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Every few months my aunt would find reasons to pick a fight with my mom and often added me in the mix with some complaint or the other, mostly trivial and inconsequential.
We are a small family. My mom has only one sister who has three daughters. Growing up my brother and I spent almost all our summer vacations in their hometown – and enjoyed our time with our cousins. All relationships in the family were largely alright until we had to uproot ourselves from the North and relocate down south after my dad passed away suddenly. Mom thought it best she stayed in the same city as her family – my grandparents and my aunt and uncle.
While the intention to come here was for support things took an ugly turn as the years went by. All of this mostly due to my aunt’s meddlesome nature.
We had moved cities right after college and I started working pretty much a few months after my dad passed away. Despite the trauma, I had to rebuild not only my life in a new city but also a career without a central male figure in my life. My dad had always encouraged me to be career minded and financially independent as a woman, something I am eternally grateful for. I went on to pursue journalism from a prestigious college and then soon after started working with some of the biggest media houses in the country.
And this is where the problems and comparisons started by my aunt who was secretly burning inside.
Her youngest daughter too wanted to pursue journalism in one of Delhi’s most premiere colleges but was not “allowed to” by her father who felt that the city was unsafe for a girl to live alone. A law graduate himself, he pushed her to pursue the same path. While she did get admission in a reputed college -a reason for celebration – in her family, my cousin’s life was never the same after.
A five year degree was a struggle, she often failed exams and had to give them again. Her first job in a corporate law firm was the defining moment. Her health took a turn for the worse, and the stress of living alone with flat-mates who did not have her back and other things created permanent damage. To say the least, she is not the same person anymore, and after working for a few years could not really rise in her professional life. Today she is married with no career.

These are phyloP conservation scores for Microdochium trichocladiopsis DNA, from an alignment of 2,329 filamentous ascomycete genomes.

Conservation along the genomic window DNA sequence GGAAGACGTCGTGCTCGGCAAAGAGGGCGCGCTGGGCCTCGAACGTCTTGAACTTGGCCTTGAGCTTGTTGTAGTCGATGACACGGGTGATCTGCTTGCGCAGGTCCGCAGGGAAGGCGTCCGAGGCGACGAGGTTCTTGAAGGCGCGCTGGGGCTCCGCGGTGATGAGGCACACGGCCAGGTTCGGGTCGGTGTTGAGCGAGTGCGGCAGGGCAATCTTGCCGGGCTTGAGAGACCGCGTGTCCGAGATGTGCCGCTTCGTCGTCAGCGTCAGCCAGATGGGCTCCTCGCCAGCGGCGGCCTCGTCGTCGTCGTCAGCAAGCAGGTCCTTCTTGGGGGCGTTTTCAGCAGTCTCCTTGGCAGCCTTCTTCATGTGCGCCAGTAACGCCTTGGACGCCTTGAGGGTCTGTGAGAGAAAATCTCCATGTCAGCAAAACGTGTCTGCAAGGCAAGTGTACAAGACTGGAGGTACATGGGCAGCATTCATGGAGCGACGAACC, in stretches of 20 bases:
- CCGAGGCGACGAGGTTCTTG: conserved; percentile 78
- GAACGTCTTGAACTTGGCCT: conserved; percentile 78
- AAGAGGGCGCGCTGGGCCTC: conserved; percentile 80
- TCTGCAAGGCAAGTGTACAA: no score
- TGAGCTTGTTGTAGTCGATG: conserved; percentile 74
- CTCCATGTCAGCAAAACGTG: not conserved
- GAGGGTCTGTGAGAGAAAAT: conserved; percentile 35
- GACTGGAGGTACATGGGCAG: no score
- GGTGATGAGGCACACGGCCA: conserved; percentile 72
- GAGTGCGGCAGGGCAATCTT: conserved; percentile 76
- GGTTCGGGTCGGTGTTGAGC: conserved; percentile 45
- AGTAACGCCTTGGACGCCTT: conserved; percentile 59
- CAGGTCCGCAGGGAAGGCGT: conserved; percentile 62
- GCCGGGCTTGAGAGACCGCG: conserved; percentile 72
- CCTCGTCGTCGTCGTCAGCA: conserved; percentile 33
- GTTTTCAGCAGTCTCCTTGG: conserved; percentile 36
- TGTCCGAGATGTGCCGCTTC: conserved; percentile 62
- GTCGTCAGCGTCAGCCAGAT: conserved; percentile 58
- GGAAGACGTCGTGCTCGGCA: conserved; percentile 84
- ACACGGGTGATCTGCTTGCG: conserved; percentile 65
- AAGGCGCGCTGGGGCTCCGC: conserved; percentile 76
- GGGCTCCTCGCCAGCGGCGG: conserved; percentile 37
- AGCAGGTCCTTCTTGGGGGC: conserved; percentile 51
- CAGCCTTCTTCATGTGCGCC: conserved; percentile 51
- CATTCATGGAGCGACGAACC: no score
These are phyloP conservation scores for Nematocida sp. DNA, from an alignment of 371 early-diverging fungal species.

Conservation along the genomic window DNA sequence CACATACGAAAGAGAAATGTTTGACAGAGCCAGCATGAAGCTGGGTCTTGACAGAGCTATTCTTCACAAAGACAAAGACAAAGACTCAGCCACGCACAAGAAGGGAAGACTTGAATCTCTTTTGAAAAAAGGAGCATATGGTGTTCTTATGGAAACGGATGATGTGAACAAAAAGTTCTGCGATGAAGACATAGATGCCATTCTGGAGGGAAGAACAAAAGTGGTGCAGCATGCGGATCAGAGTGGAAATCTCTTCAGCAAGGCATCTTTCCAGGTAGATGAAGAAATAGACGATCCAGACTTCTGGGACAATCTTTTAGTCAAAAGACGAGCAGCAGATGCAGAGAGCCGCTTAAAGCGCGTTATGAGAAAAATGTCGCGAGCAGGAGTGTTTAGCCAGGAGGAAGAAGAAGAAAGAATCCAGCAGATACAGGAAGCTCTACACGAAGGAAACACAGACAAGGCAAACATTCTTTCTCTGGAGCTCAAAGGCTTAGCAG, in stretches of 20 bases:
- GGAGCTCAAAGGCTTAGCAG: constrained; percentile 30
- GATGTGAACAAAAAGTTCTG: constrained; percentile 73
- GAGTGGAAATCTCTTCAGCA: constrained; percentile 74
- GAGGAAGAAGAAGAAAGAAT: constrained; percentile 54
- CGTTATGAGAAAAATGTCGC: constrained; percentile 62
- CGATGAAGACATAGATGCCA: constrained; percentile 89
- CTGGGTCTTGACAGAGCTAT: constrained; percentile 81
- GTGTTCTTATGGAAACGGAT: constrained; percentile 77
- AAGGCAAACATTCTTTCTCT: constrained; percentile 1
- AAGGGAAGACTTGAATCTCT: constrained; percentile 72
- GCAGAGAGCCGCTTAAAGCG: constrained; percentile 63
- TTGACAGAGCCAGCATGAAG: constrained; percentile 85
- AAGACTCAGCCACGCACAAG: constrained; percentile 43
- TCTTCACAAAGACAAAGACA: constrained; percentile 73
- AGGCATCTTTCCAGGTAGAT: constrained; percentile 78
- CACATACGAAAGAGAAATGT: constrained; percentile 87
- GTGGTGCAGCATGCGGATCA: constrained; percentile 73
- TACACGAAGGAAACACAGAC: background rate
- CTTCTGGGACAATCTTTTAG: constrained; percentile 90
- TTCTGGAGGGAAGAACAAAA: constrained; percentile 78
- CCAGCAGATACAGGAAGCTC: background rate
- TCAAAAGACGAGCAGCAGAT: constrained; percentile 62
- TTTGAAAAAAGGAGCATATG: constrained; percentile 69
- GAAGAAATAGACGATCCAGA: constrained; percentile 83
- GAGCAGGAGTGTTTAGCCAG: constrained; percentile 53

On a parallel trajectory, my aunt saw me go on the path her daughter could have been on – I had studied in the same college she had wanted in Delhi, where I did my bachelors and then later pursued my PG diploma in journalism. The more she saw me rise, the more she started finding fault with me, nitpicking and turning non-issues into issues.
My aunt, a woman with a fragile psyche and loads of pride always needed to be the center of attention everywhere. Every few months she would find reasons to pick a fight with my mom and often added me in the mix with some complaint or the other, mostly trivial and inconsequential. My aunt never spared my deceased dad either, bringing up issues she had with him to my widowed mother. All this despite being a ‘spiritual, ritualistic person’. The same person who goes for Gita classes and Satsangs, thought it OK to talk negatively about a person who was not in the room to defend himself.
For years I never intervened, questioned or complained – I maintained relationships with my cousins, aunt and uncle – even though she always spoke negatively about me to my mom. I never understood why till I was older and able to put pieces of the puzzle together.
She was jealous – of my career path, my independent nature, my appearance ( as was one of her twins!) and more. She also judged me in many ways, and in a time of trauma not being sensitive to the fact that I was grieving the loss of a parent inside. As a 21 year old you are not equipped to deal with such emotions and build a life / career – instead of supporting me she found fault with silly things!
For years these ups and downs went on, till a decade ago when my aunt decided to intervene in our property and financial matters. A conversation that could have ended amicably ended up in a huge argument where I lost my cool. Having seen so many of her outbursts at home, my bubble burst this time.
Of course for my aunt it was a golden opportunity to tarnish my image yet again – she misrepresented facts to my cousins, never spoke of her mis-doings over the years and victimized herself. What she attempted to do was shut the world around me. I was asked why I interfered in issues between my mom and her! The reality was she had interfered in our financial matters! Things have never been the same after.
Unfortunately, she lost her husband and mother recently, in a span of two months. The pain of losing a loved one was double for her, and while I am not really gloating, I feel that karma played its part. Her daughter’s health and life are at status quo. I have only risen above in all respects.
Image source: a still from the film Haseen Dilruba
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When I was in Grade 10, I flunked my first preliminary examination in Mathematics. My mother was in a panic. An aunt recommended the Maths classes conducted by the Maths sir she knew personally. It was a much sought-after class, one of those classes that you signed up for when you were in the ninth grade itself back then, all those decades ago. My aunt kindly requested him to take me on in the middle of the term, despite my marks in the subject, and he did so as a favour.
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